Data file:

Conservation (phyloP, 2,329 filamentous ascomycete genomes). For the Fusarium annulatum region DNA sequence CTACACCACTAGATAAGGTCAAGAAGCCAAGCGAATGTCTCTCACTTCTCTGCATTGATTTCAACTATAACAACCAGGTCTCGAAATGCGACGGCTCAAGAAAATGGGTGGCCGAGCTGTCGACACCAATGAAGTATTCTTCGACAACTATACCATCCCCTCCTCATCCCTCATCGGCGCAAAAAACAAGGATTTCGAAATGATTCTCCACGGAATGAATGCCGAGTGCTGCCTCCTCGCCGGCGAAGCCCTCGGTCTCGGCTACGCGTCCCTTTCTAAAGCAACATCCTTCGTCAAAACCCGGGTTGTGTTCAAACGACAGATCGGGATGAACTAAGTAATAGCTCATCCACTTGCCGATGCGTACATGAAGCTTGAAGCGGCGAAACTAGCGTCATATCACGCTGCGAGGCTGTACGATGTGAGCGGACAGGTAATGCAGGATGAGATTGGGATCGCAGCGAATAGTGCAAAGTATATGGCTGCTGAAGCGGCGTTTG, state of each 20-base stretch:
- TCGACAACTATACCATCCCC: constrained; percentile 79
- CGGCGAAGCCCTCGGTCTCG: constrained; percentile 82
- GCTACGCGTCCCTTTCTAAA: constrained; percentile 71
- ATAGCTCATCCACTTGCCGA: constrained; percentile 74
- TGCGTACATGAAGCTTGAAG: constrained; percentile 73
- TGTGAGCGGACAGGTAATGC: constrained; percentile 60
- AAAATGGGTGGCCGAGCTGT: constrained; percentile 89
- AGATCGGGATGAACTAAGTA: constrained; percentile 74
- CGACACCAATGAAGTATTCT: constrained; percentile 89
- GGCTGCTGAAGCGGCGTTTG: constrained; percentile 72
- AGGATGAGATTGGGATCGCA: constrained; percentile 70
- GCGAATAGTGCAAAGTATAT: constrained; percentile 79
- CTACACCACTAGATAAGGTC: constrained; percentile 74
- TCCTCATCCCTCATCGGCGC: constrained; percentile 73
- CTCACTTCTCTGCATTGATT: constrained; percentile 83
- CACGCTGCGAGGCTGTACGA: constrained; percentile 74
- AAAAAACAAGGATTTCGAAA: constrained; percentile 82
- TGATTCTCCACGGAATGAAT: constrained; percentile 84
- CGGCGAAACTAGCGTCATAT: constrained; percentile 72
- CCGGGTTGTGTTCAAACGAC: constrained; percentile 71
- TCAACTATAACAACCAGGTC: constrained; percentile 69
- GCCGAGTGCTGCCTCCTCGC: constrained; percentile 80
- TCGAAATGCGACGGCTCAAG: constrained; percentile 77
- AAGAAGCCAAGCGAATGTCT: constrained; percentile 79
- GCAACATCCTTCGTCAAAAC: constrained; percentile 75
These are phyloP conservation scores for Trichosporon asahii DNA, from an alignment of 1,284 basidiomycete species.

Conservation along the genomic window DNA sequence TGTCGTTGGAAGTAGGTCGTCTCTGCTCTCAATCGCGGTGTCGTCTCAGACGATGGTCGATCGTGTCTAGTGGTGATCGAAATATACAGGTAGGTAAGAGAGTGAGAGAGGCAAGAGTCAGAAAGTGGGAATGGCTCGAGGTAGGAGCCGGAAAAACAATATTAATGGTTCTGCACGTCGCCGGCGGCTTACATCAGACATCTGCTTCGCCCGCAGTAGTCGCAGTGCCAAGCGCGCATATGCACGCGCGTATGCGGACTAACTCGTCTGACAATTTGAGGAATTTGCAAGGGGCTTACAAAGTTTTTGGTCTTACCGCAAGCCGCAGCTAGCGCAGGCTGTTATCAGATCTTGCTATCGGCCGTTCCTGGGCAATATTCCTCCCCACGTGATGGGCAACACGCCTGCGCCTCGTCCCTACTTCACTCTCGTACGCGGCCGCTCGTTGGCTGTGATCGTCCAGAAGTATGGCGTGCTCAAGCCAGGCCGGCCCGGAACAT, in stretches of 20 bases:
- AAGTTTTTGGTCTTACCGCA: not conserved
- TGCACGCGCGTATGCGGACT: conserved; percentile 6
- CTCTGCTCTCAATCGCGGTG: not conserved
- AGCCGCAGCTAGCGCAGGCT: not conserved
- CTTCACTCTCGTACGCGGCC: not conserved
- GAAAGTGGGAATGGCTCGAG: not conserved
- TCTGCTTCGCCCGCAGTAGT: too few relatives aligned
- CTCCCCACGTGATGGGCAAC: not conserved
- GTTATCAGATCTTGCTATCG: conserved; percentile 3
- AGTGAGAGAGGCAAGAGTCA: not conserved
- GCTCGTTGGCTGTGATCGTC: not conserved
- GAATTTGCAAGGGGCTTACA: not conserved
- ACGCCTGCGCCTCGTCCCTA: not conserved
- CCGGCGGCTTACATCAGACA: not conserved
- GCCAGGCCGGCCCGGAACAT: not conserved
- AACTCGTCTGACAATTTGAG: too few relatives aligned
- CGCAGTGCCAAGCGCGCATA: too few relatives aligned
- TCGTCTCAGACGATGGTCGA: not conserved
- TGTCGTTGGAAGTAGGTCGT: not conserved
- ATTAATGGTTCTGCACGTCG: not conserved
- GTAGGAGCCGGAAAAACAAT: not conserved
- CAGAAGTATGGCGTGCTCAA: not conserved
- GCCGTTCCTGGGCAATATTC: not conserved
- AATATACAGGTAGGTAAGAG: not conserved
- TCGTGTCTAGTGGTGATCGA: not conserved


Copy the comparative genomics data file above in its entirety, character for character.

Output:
Conservation (phyloP, 2,329 filamentous ascomycete genomes). For the Fusarium annulatum region DNA sequence CTACACCACTAGATAAGGTCAAGAAGCCAAGCGAATGTCTCTCACTTCTCTGCATTGATTTCAACTATAACAACCAGGTCTCGAAATGCGACGGCTCAAGAAAATGGGTGGCCGAGCTGTCGACACCAATGAAGTATTCTTCGACAACTATACCATCCCCTCCTCATCCCTCATCGGCGCAAAAAACAAGGATTTCGAAATGATTCTCCACGGAATGAATGCCGAGTGCTGCCTCCTCGCCGGCGAAGCCCTCGGTCTCGGCTACGCGTCCCTTTCTAAAGCAACATCCTTCGTCAAAACCCGGGTTGTGTTCAAACGACAGATCGGGATGAACTAAGTAATAGCTCATCCACTTGCCGATGCGTACATGAAGCTTGAAGCGGCGAAACTAGCGTCATATCACGCTGCGAGGCTGTACGATGTGAGCGGACAGGTAATGCAGGATGAGATTGGGATCGCAGCGAATAGTGCAAAGTATATGGCTGCTGAAGCGGCGTTTG, state of each 20-base stretch:
- TCGACAACTATACCATCCCC: constrained; percentile 79
- CGGCGAAGCCCTCGGTCTCG: constrained; percentile 82
- GCTACGCGTCCCTTTCTAAA: constrained; percentile 71
- ATAGCTCATCCACTTGCCGA: constrained; percentile 74
- TGCGTACATGAAGCTTGAAG: constrained; percentile 73
- TGTGAGCGGACAGGTAATGC: constrained; percentile 60
- AAAATGGGTGGCCGAGCTGT: constrained; percentile 89
- AGATCGGGATGAACTAAGTA: constrained; percentile 74
- CGACACCAATGAAGTATTCT: constrained; percentile 89
- GGCTGCTGAAGCGGCGTTTG: constrained; percentile 72
- AGGATGAGATTGGGATCGCA: constrained; percentile 70
- GCGAATAGTGCAAAGTATAT: constrained; percentile 79
- CTACACCACTAGATAAGGTC: constrained; percentile 74
- TCCTCATCCCTCATCGGCGC: constrained; percentile 73
- CTCACTTCTCTGCATTGATT: constrained; percentile 83
- CACGCTGCGAGGCTGTACGA: constrained; percentile 74
- AAAAAACAAGGATTTCGAAA: constrained; percentile 82
- TGATTCTCCACGGAATGAAT: constrained; percentile 84
- CGGCGAAACTAGCGTCATAT: constrained; percentile 72
- CCGGGTTGTGTTCAAACGAC: constrained; percentile 71
- TCAACTATAACAACCAGGTC: constrained; percentile 69
- GCCGAGTGCTGCCTCCTCGC: constrained; percentile 80
- TCGAAATGCGACGGCTCAAG: constrained; percentile 77
- AAGAAGCCAAGCGAATGTCT: constrained; percentile 79
- GCAACATCCTTCGTCAAAAC: constrained; percentile 75
These are phyloP conservation scores for Trichosporon asahii DNA, from an alignment of 1,284 basidiomycete species.

Conservation along the genomic window DNA sequence TGTCGTTGGAAGTAGGTCGTCTCTGCTCTCAATCGCGGTGTCGTCTCAGACGATGGTCGATCGTGTCTAGTGGTGATCGAAATATACAGGTAGGTAAGAGAGTGAGAGAGGCAAGAGTCAGAAAGTGGGAATGGCTCGAGGTAGGAGCCGGAAAAACAATATTAATGGTTCTGCACGTCGCCGGCGGCTTACATCAGACATCTGCTTCGCCCGCAGTAGTCGCAGTGCCAAGCGCGCATATGCACGCGCGTATGCGGACTAACTCGTCTGACAATTTGAGGAATTTGCAAGGGGCTTACAAAGTTTTTGGTCTTACCGCAAGCCGCAGCTAGCGCAGGCTGTTATCAGATCTTGCTATCGGCCGTTCCTGGGCAATATTCCTCCCCACGTGATGGGCAACACGCCTGCGCCTCGTCCCTACTTCACTCTCGTACGCGGCCGCTCGTTGGCTGTGATCGTCCAGAAGTATGGCGTGCTCAAGCCAGGCCGGCCCGGAACAT, in stretches of 20 bases:
- AAGTTTTTGGTCTTACCGCA: not conserved
- TGCACGCGCGTATGCGGACT: conserved; percentile 6
- CTCTGCTCTCAATCGCGGTG: not conserved
- AGCCGCAGCTAGCGCAGGCT: not conserved
- CTTCACTCTCGTACGCGGCC: not conserved
- GAAAGTGGGAATGGCTCGAG: not conserved
- TCTGCTTCGCCCGCAGTAGT: too few relatives aligned
- CTCCCCACGTGATGGGCAAC: not conserved
- GTTATCAGATCTTGCTATCG: conserved; percentile 3
- AGTGAGAGAGGCAAGAGTCA: not conserved
- GCTCGTTGGCTGTGATCGTC: not conserved
- GAATTTGCAAGGGGCTTACA: not conserved
- ACGCCTGCGCCTCGTCCCTA: not conserved
- CCGGCGGCTTACATCAGACA: not conserved
- GCCAGGCCGGCCCGGAACAT: not conserved
- AACTCGTCTGACAATTTGAG: too few relatives aligned
- CGCAGTGCCAAGCGCGCATA: too few relatives aligned
- TCGTCTCAGACGATGGTCGA: not conserved
- TGTCGTTGGAAGTAGGTCGT: not conserved
- ATTAATGGTTCTGCACGTCG: not conserved
- GTAGGAGCCGGAAAAACAAT: not conserved
- CAGAAGTATGGCGTGCTCAA: not conserved
- GCCGTTCCTGGGCAATATTC: not conserved
- AATATACAGGTAGGTAAGAG: not conserved
- TCGTGTCTAGTGGTGATCGA: not conserved